Media & Communications Law
Top Editors Knew of Phone Hacking, Reporter Testifies
Posted Nov 30, 2011 5:27 PM CDT
By Mark Hansen
Top editors at Rupert Murdoch's now-defunct News of the World knew their reporters were hacking phones in search of stories, a former reporter there says.
Onetime journalist Paul McMullan, testifying in a public inquiry on the phone hacking scandal that has rocked Great Britain, says the practice was so widespread that the tabloid's editors sometimes listened in on intercepted messages.
McMullan named former News of the World editor Andy Coulson, who went on to become an adviser to British Prime Minister David Cameron, and Rebekah Brooks, the former News International chief executive, as being among those who were aware of the practice, CNN and Bloomberg Businessweek report.
Brooks and Coulson "should have had the strength of their convictions" and admitted the newspaper used illegal news-gathering practices, McMullan said. "How dare they throw us [reporters] to the wolves," he said.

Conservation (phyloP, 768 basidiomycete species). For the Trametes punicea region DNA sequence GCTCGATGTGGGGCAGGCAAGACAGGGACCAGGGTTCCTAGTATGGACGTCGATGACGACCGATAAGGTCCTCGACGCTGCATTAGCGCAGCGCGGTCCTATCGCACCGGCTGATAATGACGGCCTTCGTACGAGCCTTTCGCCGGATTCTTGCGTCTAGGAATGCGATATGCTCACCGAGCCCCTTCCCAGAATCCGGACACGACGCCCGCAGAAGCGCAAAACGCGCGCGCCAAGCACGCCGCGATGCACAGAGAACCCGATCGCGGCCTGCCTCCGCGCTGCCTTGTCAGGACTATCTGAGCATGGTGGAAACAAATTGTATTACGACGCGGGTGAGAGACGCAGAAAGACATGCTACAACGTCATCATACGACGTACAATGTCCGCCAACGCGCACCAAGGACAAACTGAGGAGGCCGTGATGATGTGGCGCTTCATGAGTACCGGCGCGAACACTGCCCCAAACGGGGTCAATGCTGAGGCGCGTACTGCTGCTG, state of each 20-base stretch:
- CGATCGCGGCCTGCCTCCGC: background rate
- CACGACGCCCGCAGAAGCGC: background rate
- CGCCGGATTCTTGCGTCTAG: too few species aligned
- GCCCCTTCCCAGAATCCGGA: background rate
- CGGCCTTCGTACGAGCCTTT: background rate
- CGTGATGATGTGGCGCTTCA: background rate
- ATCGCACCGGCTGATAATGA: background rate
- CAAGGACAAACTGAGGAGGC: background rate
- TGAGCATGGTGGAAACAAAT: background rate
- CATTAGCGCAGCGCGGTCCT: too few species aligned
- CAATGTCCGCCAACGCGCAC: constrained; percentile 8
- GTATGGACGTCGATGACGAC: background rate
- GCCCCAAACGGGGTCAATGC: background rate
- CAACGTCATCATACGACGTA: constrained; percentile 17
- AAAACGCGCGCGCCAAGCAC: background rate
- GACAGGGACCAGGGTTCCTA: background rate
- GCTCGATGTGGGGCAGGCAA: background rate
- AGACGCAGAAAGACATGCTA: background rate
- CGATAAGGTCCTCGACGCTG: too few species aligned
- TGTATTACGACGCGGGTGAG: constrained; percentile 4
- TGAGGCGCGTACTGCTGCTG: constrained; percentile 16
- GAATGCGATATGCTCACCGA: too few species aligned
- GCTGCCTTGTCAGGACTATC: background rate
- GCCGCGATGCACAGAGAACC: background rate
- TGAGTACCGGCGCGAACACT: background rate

News Corp., based in New York City, closed the News of the World in July to help contain the fallout from the five-year-old scandal after it was revealed that the phone-hacking was not limited to a single "rogue" reporter, as the company originally claimed. London police have made 18 arrests since reopening its probe of the practice in January. Brooks and Coulson were among those arrested.
A spokeswoman for Brooks, who has previously denied knowing about the phone hacking, declined to comment on McMullan's testimony. Coulson's lawyer couldn't be reached for comment.